Blocked tear duct
What is a blocked tear duct?
A blocked tear duct is an eye disorder that occurs when the duct through which tears normally drain (which runs from the lacrimal sac of the eye into the nasal cavity) becomes fully or partially blocked for different reasons. This means that the tears are unable to drain properly and are accumulated on the eye’s surface.
This is generally not a serious disorder, but it is extremely bothersome and can irritate the eye, as well as increasing the risk of inflammatory processes and recurrent infection, due to the spread of bacteria in the blocked duct. You must in all cases consult an ophthalmologist, because tumours located in areas near the nose can cause blocked tear ducts and be a severe cause behind this problem.
Tears are produced in the lacrimal gland below the eyebrow, from where they are carried to the eye to bathe and lubricate it. They then reach the nose through the lacrimal points that are on the inner edge of the eye. When tear ducts become blocked, this leads to excessive, constant tearing, with tears flowing because their “drainage” is not working.
This watery eye is sometimes accompanied by conjunctivitis. Blocked tear ducts can also lead to painful inflammation of the inner corner of the eye, and can encourage secretion (rheum) on the eyelids and on the surface of the eye, which can also cause blurred vision.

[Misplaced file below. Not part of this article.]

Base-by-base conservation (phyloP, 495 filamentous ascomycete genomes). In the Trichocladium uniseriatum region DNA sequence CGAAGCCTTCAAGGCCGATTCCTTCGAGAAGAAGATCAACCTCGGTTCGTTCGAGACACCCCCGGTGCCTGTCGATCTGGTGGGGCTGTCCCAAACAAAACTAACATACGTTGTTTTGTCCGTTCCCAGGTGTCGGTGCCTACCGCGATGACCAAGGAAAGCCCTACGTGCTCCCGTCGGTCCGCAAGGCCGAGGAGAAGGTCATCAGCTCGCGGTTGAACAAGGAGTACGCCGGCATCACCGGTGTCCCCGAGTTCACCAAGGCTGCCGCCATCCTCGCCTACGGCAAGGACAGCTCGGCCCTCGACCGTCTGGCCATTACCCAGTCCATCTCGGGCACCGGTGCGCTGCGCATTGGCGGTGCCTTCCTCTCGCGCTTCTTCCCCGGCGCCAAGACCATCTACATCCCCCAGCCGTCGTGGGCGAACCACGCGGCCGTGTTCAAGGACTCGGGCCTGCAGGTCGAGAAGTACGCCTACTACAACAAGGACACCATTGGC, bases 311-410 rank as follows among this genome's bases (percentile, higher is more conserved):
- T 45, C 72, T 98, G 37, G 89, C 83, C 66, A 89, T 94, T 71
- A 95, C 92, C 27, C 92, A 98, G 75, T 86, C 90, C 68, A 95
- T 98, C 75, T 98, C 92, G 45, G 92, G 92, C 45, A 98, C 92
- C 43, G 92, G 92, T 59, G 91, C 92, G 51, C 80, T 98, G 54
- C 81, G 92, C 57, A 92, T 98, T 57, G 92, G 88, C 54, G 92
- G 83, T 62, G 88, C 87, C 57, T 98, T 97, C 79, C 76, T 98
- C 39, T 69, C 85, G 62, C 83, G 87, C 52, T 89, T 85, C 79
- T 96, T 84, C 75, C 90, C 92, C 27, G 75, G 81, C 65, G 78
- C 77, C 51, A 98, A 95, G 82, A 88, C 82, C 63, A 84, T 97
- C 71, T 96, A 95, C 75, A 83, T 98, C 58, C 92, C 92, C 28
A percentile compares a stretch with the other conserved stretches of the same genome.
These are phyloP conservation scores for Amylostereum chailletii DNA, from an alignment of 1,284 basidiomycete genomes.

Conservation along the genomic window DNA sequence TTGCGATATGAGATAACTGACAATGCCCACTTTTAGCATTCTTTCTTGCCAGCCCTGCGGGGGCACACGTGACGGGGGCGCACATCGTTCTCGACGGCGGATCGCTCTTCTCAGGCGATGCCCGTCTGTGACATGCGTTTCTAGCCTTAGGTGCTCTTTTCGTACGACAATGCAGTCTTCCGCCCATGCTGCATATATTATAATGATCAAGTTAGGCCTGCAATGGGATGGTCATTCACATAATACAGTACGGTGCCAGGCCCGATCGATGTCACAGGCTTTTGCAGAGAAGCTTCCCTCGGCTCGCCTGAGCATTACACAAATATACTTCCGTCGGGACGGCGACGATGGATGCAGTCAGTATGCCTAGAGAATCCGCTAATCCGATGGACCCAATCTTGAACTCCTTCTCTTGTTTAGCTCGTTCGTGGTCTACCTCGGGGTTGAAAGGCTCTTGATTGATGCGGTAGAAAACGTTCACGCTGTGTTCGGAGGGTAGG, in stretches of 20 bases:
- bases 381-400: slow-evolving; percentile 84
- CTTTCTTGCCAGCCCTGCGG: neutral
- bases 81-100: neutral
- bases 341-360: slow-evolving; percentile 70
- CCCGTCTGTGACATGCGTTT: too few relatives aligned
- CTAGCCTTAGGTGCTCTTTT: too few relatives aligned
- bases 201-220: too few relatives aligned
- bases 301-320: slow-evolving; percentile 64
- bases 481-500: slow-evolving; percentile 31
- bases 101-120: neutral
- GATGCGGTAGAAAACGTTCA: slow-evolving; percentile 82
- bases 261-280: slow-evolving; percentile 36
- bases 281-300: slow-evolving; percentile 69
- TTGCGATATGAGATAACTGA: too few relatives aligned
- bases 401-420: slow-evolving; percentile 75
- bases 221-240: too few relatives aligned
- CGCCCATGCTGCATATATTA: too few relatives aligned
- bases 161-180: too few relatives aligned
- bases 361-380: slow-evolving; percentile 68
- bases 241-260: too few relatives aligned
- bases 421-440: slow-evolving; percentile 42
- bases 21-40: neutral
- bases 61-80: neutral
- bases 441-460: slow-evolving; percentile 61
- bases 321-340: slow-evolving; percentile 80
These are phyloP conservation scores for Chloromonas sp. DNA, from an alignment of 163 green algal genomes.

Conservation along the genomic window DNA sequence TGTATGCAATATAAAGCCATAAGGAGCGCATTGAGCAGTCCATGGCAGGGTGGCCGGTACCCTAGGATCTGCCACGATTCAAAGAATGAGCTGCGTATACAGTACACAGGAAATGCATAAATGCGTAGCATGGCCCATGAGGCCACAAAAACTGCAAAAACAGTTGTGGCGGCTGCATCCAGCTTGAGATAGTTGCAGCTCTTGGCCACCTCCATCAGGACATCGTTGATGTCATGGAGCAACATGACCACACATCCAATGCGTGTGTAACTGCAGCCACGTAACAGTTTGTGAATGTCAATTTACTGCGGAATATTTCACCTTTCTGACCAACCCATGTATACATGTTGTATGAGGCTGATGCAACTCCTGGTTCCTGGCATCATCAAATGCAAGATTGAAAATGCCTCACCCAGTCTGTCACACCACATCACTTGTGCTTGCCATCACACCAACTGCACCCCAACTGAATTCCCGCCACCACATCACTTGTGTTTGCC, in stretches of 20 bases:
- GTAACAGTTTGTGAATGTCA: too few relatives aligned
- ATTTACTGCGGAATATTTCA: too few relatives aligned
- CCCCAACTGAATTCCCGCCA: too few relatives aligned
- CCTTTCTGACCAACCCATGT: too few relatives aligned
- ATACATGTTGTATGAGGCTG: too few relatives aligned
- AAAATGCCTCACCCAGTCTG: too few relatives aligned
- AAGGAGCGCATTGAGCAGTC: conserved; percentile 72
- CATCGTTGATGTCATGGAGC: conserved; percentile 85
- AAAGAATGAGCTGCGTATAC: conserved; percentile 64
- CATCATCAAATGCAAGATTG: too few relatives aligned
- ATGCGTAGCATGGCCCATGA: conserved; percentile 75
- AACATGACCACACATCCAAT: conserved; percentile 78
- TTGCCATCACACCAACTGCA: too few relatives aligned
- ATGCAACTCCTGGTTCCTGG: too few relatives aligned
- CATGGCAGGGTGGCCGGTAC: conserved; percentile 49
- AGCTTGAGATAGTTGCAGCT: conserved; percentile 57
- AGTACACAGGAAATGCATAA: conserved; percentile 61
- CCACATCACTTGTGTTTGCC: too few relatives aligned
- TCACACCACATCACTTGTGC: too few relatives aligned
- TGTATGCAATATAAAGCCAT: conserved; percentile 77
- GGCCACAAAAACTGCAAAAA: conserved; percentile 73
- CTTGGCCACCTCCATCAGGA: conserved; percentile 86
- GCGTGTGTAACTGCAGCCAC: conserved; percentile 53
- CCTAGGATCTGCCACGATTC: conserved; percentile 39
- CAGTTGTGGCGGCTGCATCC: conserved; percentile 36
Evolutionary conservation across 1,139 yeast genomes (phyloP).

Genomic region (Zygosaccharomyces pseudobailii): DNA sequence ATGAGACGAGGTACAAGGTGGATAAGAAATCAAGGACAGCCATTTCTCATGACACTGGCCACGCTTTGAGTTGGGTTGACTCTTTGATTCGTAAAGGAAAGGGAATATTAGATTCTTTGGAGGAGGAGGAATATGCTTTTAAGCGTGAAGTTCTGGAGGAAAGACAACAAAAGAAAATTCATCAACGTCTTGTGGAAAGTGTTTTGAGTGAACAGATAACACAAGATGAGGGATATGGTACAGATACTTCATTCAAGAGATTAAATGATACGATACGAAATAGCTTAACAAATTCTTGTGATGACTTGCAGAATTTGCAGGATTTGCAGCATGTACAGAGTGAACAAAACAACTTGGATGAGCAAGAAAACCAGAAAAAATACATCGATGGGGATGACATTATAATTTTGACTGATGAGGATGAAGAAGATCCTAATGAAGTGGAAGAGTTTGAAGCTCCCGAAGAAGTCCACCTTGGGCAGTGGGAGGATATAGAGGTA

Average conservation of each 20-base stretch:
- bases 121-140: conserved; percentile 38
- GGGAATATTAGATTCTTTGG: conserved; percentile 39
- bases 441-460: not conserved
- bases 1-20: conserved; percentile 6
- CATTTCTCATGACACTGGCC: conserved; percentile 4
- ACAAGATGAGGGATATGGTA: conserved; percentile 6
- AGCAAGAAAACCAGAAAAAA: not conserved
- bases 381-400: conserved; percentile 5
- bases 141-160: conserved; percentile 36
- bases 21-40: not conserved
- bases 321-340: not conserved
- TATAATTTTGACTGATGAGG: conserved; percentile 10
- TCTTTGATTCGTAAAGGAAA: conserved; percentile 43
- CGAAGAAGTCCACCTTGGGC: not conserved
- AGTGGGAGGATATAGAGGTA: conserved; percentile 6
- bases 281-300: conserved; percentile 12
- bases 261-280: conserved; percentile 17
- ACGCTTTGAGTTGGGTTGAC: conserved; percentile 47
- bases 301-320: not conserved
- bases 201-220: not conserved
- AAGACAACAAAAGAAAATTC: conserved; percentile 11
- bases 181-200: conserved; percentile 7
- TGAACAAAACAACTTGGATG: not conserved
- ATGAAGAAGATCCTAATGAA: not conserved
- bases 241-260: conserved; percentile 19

This alteration is quite commonplace, especially in women, and can arise at any age. In fact, a congenital blocked tear duct exists that can affect babies from birth.
Should this problem arise in youngsters, the presence of a tumour should be ruled out, as blocked tear ducts are most frequent in children and the over-50s. In adults, the disease can occur for different reasons, such as repeat conjunctivitis, recurrent rhinitis, nasal surgeries, the chronic use of eye drops with certain preservatives, chemotherapy, hormone changes, trauma, scarring, age-associated narrowing of the tear duct, etc.
In terms of avoidable causes, the best way to prevent a blocked tear duct and its complications is to increase hand hygiene, make sure you do not rub your eyes, strictly follow contact lens maintenance and handling guidelines, make sure cosmetics that come into contact with this part of your face are in good condition, always remove make up at the end of the day, and generally try to keep the area around the eye clean at all times.
In the case of babies, a blocked tear duct (present in 1 of every 5 newborns) often clear up by itself within the first year of life. Should this not be the case and the problem persists, we normally perform a tear duct exploration at around 9 months of age. In adults, the most frequent technique involves a dacryocystorhinostomy.